I could go on and on and these are just touching the surface of the challenges. No doubt there are a hundred more challenges that don’t get covered at most healthcare IT Conferences because they have the wrong focus and the wrong people attending.

We all want to talk about AI, but what’s the point if I’m still trying to make sure the data is clean and that it’s stored in something other than a PDF or some inaccessible archaic system? Health IT Expo is focused on practical innovation.

If you’re a healthcare IT professional dealing with these real challenges and are looking for practical innovations that will help you and your organization, please join us at Health IT Expo. We want as many in the Healthcare Scene community to join us in New Orleans, so you can also get $300 off your registration (Only $395 to attend after the discount) for Health IT Expo by using the promo code hcscene on the normal registration page. We’re certain you’ll find no other conference out there that provides as much value for the price.

Plus, the Call for Speakers is still open if you have a practical innovation you can share. We even have options for 15 minute sessions if your innovation is useful and impactful, but doesn’t require a speaking degree to share.

Sorry for the sales pitch, but as you can tell I’m excited by Health IT Expo. I think we’ve created a unique conference that will help many hospital IT professionals find a more satisfying conference experience. As someone who’s attended hundreds of healthcare IT conferences, I’ve seen first hand the good, the bad, and the ugly of conferences. We’re taking all of those learnings and packing them into Health IT Expo.

What do you think of this approach? What do you think of Health IT Expo? What other problems do you have that you think we should cover? We’d love to hear from you in the comments or on our contact us page.

Hospital Holiday Cartoons – Fun Friday

Posted on December 22, 2017 I Written By

John Lynn is the Founder of the HealthcareScene.com blog network which currently consists of 10 blogs containing over 8000 articles with John having written over 4000 of the articles himself. These EMR and Healthcare IT related articles have been viewed over 16 million times. John also manages Healthcare IT Central and Healthcare IT Today, the leading career Health IT job board and blog. John is co-founder of InfluentialNetworks.com and Physia.com. John is highly involved in social media, and in addition to his blogs can also be found on Twitter: @techguy and @ehrandhit and LinkedIn.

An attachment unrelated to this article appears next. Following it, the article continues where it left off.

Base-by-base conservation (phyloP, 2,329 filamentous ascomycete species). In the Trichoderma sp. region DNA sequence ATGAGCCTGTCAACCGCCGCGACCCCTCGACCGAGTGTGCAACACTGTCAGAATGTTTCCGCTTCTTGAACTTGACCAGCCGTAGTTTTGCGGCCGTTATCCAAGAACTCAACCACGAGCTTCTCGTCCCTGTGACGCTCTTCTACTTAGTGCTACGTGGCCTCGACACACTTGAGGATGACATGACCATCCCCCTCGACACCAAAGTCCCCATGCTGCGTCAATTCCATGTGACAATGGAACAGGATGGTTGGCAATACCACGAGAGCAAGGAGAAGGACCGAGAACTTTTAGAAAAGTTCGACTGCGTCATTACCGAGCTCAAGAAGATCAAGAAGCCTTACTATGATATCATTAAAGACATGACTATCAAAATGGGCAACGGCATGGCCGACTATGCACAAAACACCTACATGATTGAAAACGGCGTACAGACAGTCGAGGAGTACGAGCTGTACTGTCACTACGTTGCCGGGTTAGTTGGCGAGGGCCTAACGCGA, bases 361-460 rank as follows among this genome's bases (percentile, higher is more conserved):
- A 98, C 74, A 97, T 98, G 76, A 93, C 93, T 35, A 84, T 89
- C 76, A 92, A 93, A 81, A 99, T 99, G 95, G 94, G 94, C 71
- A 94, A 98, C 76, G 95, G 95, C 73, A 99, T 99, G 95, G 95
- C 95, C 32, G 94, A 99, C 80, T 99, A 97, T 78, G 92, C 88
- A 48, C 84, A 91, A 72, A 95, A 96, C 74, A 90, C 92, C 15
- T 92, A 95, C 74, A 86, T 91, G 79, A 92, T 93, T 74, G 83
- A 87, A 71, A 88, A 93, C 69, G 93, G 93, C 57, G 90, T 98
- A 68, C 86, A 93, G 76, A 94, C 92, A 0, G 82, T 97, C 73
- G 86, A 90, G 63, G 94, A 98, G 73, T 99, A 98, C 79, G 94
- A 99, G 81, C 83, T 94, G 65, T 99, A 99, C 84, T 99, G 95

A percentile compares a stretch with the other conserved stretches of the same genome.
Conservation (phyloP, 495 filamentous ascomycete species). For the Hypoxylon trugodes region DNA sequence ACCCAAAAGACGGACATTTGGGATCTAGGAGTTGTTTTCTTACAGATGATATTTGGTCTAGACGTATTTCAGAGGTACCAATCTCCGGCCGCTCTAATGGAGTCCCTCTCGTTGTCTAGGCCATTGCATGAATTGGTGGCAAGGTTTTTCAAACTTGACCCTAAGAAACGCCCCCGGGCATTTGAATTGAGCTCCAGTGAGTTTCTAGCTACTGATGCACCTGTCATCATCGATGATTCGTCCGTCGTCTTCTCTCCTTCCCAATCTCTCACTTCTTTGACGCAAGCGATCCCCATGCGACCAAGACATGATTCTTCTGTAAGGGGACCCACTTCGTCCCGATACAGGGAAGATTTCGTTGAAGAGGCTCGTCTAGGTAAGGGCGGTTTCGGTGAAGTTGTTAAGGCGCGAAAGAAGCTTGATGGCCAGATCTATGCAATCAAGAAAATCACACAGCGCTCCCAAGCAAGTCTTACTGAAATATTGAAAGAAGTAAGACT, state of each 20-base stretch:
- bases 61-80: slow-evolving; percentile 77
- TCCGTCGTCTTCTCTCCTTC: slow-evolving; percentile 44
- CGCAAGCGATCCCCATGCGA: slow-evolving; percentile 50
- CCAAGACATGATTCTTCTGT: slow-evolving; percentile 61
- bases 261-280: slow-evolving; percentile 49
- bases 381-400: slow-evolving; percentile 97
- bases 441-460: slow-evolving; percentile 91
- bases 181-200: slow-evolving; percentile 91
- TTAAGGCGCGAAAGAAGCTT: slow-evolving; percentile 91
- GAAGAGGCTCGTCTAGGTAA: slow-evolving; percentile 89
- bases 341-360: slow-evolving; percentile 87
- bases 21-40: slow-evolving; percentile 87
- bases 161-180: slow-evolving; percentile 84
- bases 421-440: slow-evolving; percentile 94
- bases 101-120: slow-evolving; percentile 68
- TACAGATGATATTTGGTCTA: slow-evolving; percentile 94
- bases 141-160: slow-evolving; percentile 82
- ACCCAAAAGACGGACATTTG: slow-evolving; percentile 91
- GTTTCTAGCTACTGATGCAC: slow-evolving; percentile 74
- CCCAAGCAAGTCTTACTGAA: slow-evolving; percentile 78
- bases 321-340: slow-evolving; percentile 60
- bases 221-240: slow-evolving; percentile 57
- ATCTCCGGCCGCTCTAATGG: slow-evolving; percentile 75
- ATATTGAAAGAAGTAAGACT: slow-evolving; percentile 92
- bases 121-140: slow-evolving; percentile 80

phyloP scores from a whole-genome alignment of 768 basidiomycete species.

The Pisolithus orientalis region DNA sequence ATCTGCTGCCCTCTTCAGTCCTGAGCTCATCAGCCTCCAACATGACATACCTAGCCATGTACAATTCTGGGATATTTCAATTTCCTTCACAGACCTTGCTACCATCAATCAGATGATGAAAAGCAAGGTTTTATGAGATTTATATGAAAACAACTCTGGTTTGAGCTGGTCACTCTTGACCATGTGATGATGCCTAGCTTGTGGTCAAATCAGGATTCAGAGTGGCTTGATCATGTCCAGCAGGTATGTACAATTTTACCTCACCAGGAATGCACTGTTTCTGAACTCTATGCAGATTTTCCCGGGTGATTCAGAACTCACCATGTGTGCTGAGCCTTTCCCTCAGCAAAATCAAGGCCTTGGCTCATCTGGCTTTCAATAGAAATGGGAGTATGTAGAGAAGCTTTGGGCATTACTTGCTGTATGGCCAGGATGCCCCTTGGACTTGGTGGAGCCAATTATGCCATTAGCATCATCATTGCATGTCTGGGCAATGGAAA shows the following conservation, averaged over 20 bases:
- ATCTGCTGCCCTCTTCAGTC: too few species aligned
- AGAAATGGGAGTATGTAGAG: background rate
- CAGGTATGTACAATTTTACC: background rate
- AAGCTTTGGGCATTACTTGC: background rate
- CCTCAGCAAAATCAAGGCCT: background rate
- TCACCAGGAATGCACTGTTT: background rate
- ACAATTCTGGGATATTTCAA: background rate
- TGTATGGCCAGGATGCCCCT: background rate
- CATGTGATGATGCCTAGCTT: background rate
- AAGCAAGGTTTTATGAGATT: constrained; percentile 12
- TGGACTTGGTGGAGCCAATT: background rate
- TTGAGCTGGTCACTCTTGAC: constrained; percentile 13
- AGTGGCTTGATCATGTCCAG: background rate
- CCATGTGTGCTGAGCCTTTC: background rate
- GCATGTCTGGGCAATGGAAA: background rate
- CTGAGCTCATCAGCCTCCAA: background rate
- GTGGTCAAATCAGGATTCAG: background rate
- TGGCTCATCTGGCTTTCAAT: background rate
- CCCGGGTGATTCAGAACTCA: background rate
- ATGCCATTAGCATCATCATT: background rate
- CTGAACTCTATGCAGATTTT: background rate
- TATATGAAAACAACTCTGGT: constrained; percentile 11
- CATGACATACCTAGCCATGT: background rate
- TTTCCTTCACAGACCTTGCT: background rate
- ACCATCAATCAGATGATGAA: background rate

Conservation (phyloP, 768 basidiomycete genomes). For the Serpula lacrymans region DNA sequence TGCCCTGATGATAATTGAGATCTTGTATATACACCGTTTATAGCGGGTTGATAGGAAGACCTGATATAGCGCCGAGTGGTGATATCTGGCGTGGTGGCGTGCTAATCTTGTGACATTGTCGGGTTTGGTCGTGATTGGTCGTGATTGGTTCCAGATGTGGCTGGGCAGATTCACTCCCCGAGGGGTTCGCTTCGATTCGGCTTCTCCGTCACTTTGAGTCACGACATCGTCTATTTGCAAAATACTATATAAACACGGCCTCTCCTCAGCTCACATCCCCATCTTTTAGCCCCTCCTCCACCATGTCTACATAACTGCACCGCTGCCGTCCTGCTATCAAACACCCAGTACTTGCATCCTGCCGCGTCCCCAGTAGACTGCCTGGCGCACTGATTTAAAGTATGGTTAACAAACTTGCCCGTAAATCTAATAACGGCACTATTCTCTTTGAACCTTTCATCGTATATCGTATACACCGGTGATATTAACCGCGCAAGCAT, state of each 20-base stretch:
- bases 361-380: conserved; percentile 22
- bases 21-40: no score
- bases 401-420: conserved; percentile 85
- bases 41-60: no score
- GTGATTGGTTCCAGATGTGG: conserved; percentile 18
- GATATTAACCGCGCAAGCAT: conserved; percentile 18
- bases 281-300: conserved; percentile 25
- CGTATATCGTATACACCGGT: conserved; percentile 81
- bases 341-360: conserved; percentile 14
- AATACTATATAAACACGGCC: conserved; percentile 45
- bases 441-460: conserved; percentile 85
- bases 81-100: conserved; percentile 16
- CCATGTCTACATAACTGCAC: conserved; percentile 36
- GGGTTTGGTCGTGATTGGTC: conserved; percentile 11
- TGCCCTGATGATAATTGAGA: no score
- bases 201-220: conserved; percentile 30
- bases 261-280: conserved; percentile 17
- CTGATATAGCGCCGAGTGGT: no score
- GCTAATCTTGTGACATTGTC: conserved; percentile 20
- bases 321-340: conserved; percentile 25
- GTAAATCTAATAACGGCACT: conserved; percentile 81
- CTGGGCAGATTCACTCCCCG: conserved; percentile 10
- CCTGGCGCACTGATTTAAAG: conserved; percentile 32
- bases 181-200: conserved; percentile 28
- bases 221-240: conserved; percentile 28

Happy Holidays to all of you! It’s the Friday before Christmas, so we thought we’d go for some holiday humor. Hopefully you have a great weekend and a great holiday.


It’s amazing what technology can replace. I still think most technology will augment what we’re doing in healthcare, but if we’re not involved the tools will replace us.


I guess we all have issues to deal with and why mental health is so important and often forgotten.


Far too many hospitals have really felt this one with all the healthcare mergers that have happened.

Happy Holidays to each of you! Thanks for reading!

ePrescribing and Combating the Opioid Crisis

Posted on December 15, 2017 I Written By

John Lynn is the Founder of the HealthcareScene.com blog network which currently consists of 10 blogs containing over 8000 articles with John having written over 4000 of the articles himself. These EMR and Healthcare IT related articles have been viewed over 16 million times. John also manages Healthcare IT Central and Healthcare IT Today, the leading career Health IT job board and blog. John is co-founder of InfluentialNetworks.com and Physia.com. John is highly involved in social media, and in addition to his blogs can also be found on Twitter: @techguy and @ehrandhit and LinkedIn.